Fielding Drills for Baseball Pitchers
So ... You start today with your healthy lifestyle.
Three letters that strike dread among pitchers of all calibers and skill level—from the majors, to high school, to even little league: ‘PFP.’ The reviled Pitchers Fielding Practice has probably been maligned since its inception, but it has its benefits and purpose. Just ask the 2006 Detroit Tigers, who saw numerous chances bobbled away through errant fielding by their pitchers throughout that World Series loss.
Baseball is a game of outs and there is no sense in giving up one fielding position just because they’re encumbered in pitching. From the fielding perspective the pitcher has three priorities; self-protection, fielding the bunt, and covering or backing up the bases. Having good glove play in this position turns this into an advantage for the team and the pitcher. But, like most baseball skills, it doesn’t come without practice.
The following drill focuses on one of those three elements of the pitchers fielding skill development. Use this and other drills to add a variety into the practice. Pitchers in general hate the monotony and not being in control with running the same "cover first" drill over and over. But the basics need to be covered and repeated until they are instinctual and triggered automatically. Where you can, add in a competitive element to the drills, players and especially pitchers love competing all the time.
Drill Skill Target: Fielding the Bunt
While leaving the slow roller or the drop bunt in front of the plate to your corner fielders or you catchers is the preferred assignment, sometimes there isn’t enough time. In this drill we want to have the pitchers get comfortable coming off the mound and bare-handing a ball off the grass then planting their feet for a smooth directed throw to first base. Begin by placing a baseball equidistant between the mound and home, the mound and the first base line and one more between the mound and the third base line.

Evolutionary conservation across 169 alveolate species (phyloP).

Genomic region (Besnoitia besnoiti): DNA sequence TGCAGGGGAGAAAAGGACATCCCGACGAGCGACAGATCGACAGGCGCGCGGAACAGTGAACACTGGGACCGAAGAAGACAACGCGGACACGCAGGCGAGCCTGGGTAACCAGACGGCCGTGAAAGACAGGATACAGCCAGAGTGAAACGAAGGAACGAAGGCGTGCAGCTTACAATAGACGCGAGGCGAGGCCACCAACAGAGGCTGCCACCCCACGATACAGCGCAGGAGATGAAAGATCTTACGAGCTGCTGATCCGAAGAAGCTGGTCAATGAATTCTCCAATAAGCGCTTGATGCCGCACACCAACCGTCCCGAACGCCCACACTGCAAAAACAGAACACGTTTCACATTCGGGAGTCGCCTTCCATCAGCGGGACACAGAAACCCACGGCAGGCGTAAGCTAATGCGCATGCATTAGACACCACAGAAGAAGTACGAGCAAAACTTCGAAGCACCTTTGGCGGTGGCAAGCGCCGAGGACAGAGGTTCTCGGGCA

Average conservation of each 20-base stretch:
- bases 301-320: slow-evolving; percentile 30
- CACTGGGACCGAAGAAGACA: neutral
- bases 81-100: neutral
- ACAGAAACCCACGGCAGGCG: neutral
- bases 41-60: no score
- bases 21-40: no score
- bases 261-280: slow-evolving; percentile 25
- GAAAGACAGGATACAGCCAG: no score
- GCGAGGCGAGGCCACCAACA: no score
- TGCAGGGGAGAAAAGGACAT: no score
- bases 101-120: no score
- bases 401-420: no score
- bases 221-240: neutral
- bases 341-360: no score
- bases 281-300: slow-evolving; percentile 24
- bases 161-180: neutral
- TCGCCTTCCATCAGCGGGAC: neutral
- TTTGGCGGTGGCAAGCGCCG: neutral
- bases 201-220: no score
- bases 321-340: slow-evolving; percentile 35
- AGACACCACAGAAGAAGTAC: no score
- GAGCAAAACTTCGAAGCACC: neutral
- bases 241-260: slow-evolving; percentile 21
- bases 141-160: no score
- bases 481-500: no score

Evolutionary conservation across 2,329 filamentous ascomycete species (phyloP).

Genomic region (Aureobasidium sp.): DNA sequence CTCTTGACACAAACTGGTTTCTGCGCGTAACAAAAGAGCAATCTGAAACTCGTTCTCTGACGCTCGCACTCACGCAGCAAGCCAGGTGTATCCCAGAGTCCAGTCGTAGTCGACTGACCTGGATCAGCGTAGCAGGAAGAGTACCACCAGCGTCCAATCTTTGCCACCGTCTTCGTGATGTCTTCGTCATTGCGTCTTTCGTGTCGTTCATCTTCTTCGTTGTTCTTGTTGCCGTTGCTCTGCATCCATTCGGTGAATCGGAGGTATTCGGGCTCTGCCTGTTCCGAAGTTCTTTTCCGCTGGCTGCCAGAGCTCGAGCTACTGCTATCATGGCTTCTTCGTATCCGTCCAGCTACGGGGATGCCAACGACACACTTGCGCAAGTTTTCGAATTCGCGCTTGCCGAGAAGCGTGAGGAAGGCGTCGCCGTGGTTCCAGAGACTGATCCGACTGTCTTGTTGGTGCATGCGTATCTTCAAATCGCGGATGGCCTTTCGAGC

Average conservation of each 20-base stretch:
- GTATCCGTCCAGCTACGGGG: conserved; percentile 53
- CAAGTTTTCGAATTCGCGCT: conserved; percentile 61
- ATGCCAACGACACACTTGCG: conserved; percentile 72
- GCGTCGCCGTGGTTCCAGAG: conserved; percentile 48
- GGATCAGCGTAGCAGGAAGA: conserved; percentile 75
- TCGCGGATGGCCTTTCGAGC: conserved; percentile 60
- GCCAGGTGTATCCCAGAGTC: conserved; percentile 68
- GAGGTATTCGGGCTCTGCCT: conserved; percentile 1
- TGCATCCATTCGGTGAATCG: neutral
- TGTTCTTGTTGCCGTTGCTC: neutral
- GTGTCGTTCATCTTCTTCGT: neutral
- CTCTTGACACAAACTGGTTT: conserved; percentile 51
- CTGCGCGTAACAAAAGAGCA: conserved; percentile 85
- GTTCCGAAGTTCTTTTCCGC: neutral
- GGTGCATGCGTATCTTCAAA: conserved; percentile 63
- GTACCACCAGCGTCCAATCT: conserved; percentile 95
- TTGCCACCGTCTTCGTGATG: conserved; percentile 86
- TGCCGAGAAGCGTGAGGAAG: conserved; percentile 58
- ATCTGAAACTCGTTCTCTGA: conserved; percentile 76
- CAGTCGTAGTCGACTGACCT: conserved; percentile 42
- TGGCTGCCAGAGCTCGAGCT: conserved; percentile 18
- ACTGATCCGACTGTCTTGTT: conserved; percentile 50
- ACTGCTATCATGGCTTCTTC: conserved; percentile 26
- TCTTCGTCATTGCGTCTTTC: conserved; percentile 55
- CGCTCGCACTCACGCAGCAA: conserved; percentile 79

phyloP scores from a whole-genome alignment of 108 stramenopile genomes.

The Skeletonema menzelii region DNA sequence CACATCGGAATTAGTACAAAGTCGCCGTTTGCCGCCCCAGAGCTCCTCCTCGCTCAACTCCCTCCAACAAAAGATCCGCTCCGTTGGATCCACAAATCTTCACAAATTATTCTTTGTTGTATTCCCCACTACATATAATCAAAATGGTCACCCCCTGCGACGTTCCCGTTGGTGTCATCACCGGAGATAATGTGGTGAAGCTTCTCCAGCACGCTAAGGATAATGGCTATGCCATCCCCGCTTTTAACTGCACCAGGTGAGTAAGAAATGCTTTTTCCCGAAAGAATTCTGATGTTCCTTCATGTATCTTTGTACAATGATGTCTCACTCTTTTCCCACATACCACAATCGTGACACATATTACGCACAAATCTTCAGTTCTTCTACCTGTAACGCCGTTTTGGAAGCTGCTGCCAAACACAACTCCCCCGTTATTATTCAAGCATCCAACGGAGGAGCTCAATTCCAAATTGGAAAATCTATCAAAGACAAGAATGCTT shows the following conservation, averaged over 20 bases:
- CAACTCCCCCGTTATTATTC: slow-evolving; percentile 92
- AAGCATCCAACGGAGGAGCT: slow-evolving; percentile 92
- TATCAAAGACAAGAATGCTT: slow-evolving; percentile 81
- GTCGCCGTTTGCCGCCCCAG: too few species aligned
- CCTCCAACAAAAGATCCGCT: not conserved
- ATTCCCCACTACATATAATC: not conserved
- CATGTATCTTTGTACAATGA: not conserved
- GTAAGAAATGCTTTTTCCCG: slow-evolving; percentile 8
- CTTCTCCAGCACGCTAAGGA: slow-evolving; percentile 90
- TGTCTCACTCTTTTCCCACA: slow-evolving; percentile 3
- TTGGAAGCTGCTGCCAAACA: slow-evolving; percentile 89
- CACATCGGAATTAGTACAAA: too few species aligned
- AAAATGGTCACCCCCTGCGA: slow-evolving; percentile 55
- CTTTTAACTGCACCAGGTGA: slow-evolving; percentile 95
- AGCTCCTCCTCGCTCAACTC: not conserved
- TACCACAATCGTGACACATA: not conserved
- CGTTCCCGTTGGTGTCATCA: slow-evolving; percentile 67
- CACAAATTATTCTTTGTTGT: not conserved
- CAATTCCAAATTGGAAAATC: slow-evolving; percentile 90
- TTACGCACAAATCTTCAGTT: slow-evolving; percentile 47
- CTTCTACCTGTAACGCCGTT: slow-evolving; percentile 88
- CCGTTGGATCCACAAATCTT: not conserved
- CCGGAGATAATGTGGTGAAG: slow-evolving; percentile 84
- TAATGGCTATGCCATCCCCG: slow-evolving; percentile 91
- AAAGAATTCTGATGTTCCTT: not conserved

Have the pitcher simulate their throw off the mound. Then, once their follow through leg hits the ground they should immediately move to field the ball in front of them. Then, the ball on the fall-off side (usually first base for righties) and then the last one on the opposite side. Watch for positioning as they complete their follow-through. Not everyone will be square to the plate. Glove ready after the pitch will help not only in fielding the slow roller, but also in self-preservation for the shots up the middle. Coaches should instruct pitchers to grasp the ball by coming straight down on top of it. Fielders that try to scoop a stationary ball will, many a time push or kick it away in the process. Check that the pitchers plant their throwing-side leg and step toward first base on the throw; this will help avoid many an errant throw to the left or the right. Lastly, time them. From follow through foot land to ball in first baseman’s mitt is a race against a runner. If you do not force the practice at game speed during the drill, pitchers will feel rushed when they have to perform this maneuver during the game increasing the chance of error.
Finding out that you have eight fielders in play, but only seven that field is a disadvantage that can be avoided by spending some time in advance on some good ole PFPs.
About the Author
I am Matthew Evans and I want to show people how beautiful and interesting our world is. I am a coach, zodiac casino reviews writer and travel blogger. In addition, I really like to read new information about psychology and sport. I hope that my knowledge will help me to understand people and make their lives better. My passion is running. You can feel completely free while you run.